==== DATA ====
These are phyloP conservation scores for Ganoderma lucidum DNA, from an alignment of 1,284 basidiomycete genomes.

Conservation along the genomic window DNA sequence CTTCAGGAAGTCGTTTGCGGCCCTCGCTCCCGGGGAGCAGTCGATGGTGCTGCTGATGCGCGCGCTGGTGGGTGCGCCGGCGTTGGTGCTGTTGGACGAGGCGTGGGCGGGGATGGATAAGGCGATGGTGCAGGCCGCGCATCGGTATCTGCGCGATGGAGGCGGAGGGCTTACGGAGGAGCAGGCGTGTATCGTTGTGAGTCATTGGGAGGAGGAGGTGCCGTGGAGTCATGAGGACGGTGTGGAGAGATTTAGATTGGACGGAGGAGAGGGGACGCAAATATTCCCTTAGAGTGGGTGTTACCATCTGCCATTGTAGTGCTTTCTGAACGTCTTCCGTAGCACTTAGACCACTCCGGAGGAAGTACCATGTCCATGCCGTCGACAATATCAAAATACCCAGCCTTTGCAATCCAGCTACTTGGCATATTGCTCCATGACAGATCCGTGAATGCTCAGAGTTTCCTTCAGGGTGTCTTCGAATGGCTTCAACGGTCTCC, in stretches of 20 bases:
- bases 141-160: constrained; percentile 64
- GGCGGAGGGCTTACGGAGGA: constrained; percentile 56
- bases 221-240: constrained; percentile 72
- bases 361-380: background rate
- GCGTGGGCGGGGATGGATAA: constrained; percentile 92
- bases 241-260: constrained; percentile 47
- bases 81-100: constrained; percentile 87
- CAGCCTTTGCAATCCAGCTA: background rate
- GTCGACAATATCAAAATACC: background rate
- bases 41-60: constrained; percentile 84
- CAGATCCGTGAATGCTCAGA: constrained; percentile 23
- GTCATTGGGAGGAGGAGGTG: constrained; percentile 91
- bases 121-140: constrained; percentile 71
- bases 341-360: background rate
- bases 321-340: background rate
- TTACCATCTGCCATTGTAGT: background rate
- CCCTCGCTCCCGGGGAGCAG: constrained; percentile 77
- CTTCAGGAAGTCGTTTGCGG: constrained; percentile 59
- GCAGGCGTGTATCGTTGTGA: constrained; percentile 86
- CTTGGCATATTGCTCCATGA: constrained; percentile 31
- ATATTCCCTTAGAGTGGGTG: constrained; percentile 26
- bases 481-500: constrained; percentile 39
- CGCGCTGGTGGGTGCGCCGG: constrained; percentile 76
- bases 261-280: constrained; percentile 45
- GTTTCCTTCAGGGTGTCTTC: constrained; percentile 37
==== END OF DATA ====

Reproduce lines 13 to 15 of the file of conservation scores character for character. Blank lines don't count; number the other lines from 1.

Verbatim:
- CAGATCCGTGAATGCTCAGA: constrained; percentile 23
- GTCATTGGGAGGAGGAGGTG: constrained; percentile 91
- bases 121-140: constrained; percentile 71